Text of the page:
As part of your Juneteenth celebration, get curious about your knowledge of Black history and try to go deeper or take part/listen to intersectional conversations that expand your understanding of the Black experience. And most importantly never stop seeking to understand the gaps between what Black stories are being told, how, and by who. While also considering whose stories are then missing, the impact of that exclusion, and the need to highlight the intersectionality of Black identities.
Lewis-Allen: I love the work of BlackSpace, a Black urbanist collective that collaborates with Black organizers and thinkers to co-create urbanism-themed experiences. These bespoke experiences unite Black urbanists across disciplines to share new ways of to center Blackness in architecture, design, and urban planning. In that regard, they developed the BlackSpace Manifesto to help co-creators engaged in developing projects with Black communities do so in a purposeful, non-extractive way. I reference it often as a central part of our organization’s community revitalization work.
Semaan: There are so many so I’m going to cheat and provide a few. If you’re looking for an equity assessment, customized framework and work-plan for your organization as you seek to advance equity work within your organization, I absolutely love the work Rhonda Brousard is doing at Beloved Community.
If you’re interested in empowering the next generation of leaders to build an anti-racist economy by placing diverse youth in high growth careers, check out LeadersUp under the leadership of the brilliant Jeffery Wallace.
And finally, if you want to support efforts to educate, amplify, and elevate the next generation of leaders of color working to transform systems for students, families and communities, please check out my organization Surge Institute and consider ways to join our community or support us in any way that feels comfortable for you.
In celebration of Black lives and justice for Black communities, NationSwell asked its leaders to share some resources to support and celebrate BIPOC people. Here are just a few they’ve shared.
The Opportunity Network’s Anti-Racism Resources and Tools
The Opportunity Network is committed to its Active Core Value to Center Social and Racial Equity Relentlessly through our pedagogical practices, engagement activities, and programming. The organization recognizes our country’s long history of structural oppression and deeply rooted racism and brutality, and have compiled the below anti-racism resources for our students, families, and fellow educators. Learn more here.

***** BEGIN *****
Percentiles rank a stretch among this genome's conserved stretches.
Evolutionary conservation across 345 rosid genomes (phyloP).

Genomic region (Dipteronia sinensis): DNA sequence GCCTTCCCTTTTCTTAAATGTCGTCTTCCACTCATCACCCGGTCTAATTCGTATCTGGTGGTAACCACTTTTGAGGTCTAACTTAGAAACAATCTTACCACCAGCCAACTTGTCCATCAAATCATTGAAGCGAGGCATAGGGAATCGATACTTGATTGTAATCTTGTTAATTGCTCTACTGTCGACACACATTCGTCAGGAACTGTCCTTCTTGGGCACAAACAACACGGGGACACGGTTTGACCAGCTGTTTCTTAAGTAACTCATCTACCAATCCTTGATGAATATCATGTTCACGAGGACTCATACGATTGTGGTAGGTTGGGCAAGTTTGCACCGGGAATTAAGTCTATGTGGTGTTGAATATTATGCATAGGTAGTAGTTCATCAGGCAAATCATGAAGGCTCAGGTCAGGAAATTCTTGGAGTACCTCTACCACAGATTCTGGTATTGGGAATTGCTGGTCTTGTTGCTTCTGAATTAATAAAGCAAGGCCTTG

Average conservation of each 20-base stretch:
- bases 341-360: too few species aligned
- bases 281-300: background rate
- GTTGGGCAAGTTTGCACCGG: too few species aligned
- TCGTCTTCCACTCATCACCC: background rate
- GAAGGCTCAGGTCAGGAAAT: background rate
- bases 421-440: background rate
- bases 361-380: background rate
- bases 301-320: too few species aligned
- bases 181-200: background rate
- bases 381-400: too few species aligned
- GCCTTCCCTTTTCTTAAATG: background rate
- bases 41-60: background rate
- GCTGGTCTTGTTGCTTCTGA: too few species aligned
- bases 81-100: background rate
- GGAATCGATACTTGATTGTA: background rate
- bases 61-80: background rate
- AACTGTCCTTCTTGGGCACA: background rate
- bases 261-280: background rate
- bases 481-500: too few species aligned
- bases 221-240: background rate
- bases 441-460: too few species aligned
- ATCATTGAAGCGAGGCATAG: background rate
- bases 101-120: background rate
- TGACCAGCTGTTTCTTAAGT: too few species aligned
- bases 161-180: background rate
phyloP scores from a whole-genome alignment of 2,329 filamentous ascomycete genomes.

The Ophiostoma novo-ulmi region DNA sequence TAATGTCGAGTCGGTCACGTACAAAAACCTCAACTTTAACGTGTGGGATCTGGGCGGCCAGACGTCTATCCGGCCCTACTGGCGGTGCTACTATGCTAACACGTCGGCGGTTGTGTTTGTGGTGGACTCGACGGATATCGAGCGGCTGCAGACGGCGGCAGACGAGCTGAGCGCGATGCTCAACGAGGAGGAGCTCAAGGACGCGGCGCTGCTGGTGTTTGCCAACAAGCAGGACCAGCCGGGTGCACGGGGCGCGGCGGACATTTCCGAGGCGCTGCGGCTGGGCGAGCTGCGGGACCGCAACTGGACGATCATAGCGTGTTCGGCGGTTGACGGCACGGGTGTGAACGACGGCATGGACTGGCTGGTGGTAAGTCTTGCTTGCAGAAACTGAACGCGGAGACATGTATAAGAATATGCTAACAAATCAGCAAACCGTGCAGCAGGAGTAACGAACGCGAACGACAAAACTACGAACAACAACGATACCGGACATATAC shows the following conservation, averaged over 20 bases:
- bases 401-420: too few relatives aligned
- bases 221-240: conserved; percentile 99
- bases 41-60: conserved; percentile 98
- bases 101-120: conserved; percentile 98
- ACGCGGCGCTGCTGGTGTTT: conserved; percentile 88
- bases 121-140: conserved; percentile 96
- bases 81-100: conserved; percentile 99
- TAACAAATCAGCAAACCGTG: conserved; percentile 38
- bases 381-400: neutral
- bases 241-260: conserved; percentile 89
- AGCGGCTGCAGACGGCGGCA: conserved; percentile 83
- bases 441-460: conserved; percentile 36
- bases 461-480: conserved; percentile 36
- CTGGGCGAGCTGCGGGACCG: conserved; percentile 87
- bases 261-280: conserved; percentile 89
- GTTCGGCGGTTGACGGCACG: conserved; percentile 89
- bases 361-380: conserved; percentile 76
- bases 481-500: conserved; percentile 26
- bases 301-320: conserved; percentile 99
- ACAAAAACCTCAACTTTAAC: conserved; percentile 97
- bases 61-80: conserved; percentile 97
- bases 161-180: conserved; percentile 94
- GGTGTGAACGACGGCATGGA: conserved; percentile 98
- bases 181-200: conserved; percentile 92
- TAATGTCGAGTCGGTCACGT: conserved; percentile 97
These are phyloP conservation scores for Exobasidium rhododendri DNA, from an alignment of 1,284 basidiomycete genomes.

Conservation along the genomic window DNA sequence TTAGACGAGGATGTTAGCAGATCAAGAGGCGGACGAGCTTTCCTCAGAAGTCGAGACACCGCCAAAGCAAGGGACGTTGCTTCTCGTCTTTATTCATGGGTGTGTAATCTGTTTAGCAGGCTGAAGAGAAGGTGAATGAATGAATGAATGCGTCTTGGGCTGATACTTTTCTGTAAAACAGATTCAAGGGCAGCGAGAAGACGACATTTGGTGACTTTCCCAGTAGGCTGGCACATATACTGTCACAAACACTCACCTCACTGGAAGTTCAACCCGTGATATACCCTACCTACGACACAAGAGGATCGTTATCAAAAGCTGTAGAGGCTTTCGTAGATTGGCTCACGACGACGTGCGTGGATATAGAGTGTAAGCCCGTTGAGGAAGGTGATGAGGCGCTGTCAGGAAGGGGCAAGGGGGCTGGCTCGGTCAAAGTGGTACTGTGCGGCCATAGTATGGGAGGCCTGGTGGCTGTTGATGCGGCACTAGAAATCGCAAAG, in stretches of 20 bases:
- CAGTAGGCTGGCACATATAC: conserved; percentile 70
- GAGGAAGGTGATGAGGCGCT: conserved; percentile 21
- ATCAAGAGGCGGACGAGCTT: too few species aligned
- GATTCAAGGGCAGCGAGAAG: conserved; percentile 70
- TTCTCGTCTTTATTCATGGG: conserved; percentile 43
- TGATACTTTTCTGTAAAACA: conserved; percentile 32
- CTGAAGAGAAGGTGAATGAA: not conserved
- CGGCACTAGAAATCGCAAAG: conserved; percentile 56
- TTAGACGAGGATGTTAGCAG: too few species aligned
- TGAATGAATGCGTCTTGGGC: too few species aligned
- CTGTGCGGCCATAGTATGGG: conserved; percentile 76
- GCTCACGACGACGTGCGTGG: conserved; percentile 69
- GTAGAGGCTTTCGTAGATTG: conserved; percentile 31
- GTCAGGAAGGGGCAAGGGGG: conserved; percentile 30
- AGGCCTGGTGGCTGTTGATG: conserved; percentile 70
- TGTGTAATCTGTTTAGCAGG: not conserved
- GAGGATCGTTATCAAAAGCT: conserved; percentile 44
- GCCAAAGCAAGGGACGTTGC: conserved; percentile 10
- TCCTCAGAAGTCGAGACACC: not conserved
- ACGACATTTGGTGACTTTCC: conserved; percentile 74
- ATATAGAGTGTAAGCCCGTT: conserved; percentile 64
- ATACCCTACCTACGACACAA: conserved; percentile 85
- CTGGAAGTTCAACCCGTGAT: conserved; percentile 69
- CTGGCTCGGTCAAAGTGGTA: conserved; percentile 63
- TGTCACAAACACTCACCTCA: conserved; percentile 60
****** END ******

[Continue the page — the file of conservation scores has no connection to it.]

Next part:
The Power of Truth and Reconciliation Processes
How can a country with a history steeped in racism and violence ever hope to redress its sins and create a more safe and equitable social landscape? What will it take for America to heal? For some, the answer lies in truth and reconciliation — the process by which persistent inequalities are addressed through careful fact-gathering and supervised dialogues that seek to establish an objective version of historical events. Proponents of truth and reconciliation processes believe that confronting and reckoning with the past is necessary in order for successful transitions from conflict and resentment to peace and connectedness to occur. Learn more here.
Black History, Black Futures
In this NationSwell Mainstage, you’ll learn from cross-sector leaders in environmental, social, and place-based justice who are advancing progress in meaningful, measurable ways. Anchored in their accomplishments and expertise, they discussed the tangible actions we can take and investments we can make to ensure an equitable and just Black Future. Watch to learn how you can build a better Black future — one where Black excellence is celebrated, Black innovation is supported, Black opportunity is accelerated, and Black lives flourish and thrive.